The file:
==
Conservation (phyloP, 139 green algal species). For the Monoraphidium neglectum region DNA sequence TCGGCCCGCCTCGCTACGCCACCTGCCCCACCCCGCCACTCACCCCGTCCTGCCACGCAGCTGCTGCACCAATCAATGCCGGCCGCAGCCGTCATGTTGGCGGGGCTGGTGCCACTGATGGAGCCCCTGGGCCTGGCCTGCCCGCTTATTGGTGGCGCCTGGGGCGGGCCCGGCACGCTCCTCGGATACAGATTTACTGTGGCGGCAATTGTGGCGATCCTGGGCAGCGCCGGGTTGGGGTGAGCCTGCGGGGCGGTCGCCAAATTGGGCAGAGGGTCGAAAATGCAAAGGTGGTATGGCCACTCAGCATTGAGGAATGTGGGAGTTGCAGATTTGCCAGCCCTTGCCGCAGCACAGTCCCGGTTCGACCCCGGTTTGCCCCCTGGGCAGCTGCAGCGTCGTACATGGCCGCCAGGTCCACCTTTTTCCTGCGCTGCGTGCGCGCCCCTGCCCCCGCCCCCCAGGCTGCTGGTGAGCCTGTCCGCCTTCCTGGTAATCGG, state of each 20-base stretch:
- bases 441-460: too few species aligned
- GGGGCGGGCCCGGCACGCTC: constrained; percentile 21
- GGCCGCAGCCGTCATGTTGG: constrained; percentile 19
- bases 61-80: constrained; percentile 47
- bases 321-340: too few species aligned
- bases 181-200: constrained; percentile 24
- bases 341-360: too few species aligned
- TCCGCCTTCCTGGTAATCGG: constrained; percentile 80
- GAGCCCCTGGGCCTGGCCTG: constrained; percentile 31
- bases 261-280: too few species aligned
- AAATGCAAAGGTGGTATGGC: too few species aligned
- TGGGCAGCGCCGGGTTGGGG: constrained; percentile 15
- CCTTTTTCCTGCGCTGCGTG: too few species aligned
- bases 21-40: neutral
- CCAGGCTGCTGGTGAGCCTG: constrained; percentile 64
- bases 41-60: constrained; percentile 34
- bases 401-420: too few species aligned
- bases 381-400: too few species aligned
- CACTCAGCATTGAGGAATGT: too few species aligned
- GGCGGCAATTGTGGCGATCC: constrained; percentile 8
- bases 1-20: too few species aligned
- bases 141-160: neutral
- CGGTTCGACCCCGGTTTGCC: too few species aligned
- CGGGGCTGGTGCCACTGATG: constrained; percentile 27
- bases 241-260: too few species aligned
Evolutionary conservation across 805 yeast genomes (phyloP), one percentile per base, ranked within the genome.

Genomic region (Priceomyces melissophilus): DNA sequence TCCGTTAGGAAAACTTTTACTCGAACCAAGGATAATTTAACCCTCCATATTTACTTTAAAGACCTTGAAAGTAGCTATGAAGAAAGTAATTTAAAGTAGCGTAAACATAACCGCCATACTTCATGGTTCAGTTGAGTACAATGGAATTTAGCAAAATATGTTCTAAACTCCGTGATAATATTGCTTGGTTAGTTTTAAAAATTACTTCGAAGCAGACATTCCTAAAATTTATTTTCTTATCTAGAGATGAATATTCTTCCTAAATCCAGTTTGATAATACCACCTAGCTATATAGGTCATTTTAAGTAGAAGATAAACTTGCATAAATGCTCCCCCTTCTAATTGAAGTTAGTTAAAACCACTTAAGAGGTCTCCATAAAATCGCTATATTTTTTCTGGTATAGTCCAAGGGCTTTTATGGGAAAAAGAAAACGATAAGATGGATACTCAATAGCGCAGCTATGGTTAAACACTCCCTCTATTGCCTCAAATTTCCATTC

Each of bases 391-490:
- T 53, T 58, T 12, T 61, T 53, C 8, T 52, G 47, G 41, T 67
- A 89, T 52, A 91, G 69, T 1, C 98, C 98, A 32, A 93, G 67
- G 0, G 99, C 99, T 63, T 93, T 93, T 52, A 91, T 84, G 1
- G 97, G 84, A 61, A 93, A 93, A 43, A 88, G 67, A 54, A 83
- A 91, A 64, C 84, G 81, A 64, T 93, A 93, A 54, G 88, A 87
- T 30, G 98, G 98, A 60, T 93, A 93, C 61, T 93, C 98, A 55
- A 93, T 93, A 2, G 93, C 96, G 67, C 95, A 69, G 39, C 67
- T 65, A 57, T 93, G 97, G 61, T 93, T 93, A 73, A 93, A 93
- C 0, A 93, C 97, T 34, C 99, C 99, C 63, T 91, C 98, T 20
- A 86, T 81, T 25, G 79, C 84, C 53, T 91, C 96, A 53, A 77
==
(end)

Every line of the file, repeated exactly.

Conservation (phyloP, 139 green algal species). For the Monoraphidium neglectum region DNA sequence TCGGCCCGCCTCGCTACGCCACCTGCCCCACCCCGCCACTCACCCCGTCCTGCCACGCAGCTGCTGCACCAATCAATGCCGGCCGCAGCCGTCATGTTGGCGGGGCTGGTGCCACTGATGGAGCCCCTGGGCCTGGCCTGCCCGCTTATTGGTGGCGCCTGGGGCGGGCCCGGCACGCTCCTCGGATACAGATTTACTGTGGCGGCAATTGTGGCGATCCTGGGCAGCGCCGGGTTGGGGTGAGCCTGCGGGGCGGTCGCCAAATTGGGCAGAGGGTCGAAAATGCAAAGGTGGTATGGCCACTCAGCATTGAGGAATGTGGGAGTTGCAGATTTGCCAGCCCTTGCCGCAGCACAGTCCCGGTTCGACCCCGGTTTGCCCCCTGGGCAGCTGCAGCGTCGTACATGGCCGCCAGGTCCACCTTTTTCCTGCGCTGCGTGCGCGCCCCTGCCCCCGCCCCCCAGGCTGCTGGTGAGCCTGTCCGCCTTCCTGGTAATCGG, state of each 20-base stretch:
- bases 441-460: too few species aligned
- GGGGCGGGCCCGGCACGCTC: constrained; percentile 21
- GGCCGCAGCCGTCATGTTGG: constrained; percentile 19
- bases 61-80: constrained; percentile 47
- bases 321-340: too few species aligned
- bases 181-200: constrained; percentile 24
- bases 341-360: too few species aligned
- TCCGCCTTCCTGGTAATCGG: constrained; percentile 80
- GAGCCCCTGGGCCTGGCCTG: constrained; percentile 31
- bases 261-280: too few species aligned
- AAATGCAAAGGTGGTATGGC: too few species aligned
- TGGGCAGCGCCGGGTTGGGG: constrained; percentile 15
- CCTTTTTCCTGCGCTGCGTG: too few species aligned
- bases 21-40: neutral
- CCAGGCTGCTGGTGAGCCTG: constrained; percentile 64
- bases 41-60: constrained; percentile 34
- bases 401-420: too few species aligned
- bases 381-400: too few species aligned
- CACTCAGCATTGAGGAATGT: too few species aligned
- GGCGGCAATTGTGGCGATCC: constrained; percentile 8
- bases 1-20: too few species aligned
- bases 141-160: neutral
- CGGTTCGACCCCGGTTTGCC: too few species aligned
- CGGGGCTGGTGCCACTGATG: constrained; percentile 27
- bases 241-260: too few species aligned
Evolutionary conservation across 805 yeast genomes (phyloP), one percentile per base, ranked within the genome.

Genomic region (Priceomyces melissophilus): DNA sequence TCCGTTAGGAAAACTTTTACTCGAACCAAGGATAATTTAACCCTCCATATTTACTTTAAAGACCTTGAAAGTAGCTATGAAGAAAGTAATTTAAAGTAGCGTAAACATAACCGCCATACTTCATGGTTCAGTTGAGTACAATGGAATTTAGCAAAATATGTTCTAAACTCCGTGATAATATTGCTTGGTTAGTTTTAAAAATTACTTCGAAGCAGACATTCCTAAAATTTATTTTCTTATCTAGAGATGAATATTCTTCCTAAATCCAGTTTGATAATACCACCTAGCTATATAGGTCATTTTAAGTAGAAGATAAACTTGCATAAATGCTCCCCCTTCTAATTGAAGTTAGTTAAAACCACTTAAGAGGTCTCCATAAAATCGCTATATTTTTTCTGGTATAGTCCAAGGGCTTTTATGGGAAAAAGAAAACGATAAGATGGATACTCAATAGCGCAGCTATGGTTAAACACTCCCTCTATTGCCTCAAATTTCCATTC

Each of bases 391-490:
- T 53, T 58, T 12, T 61, T 53, C 8, T 52, G 47, G 41, T 67
- A 89, T 52, A 91, G 69, T 1, C 98, C 98, A 32, A 93, G 67
- G 0, G 99, C 99, T 63, T 93, T 93, T 52, A 91, T 84, G 1
- G 97, G 84, A 61, A 93, A 93, A 43, A 88, G 67, A 54, A 83
- A 91, A 64, C 84, G 81, A 64, T 93, A 93, A 54, G 88, A 87
- T 30, G 98, G 98, A 60, T 93, A 93, C 61, T 93, C 98, A 55
- A 93, T 93, A 2, G 93, C 96, G 67, C 95, A 69, G 39, C 67
- T 65, A 57, T 93, G 97, G 61, T 93, T 93, A 73, A 93, A 93
- C 0, A 93, C 97, T 34, C 99, C 99, C 63, T 91, C 98, T 20
- A 86, T 81, T 25, G 79, C 84, C 53, T 91, C 96, A 53, A 77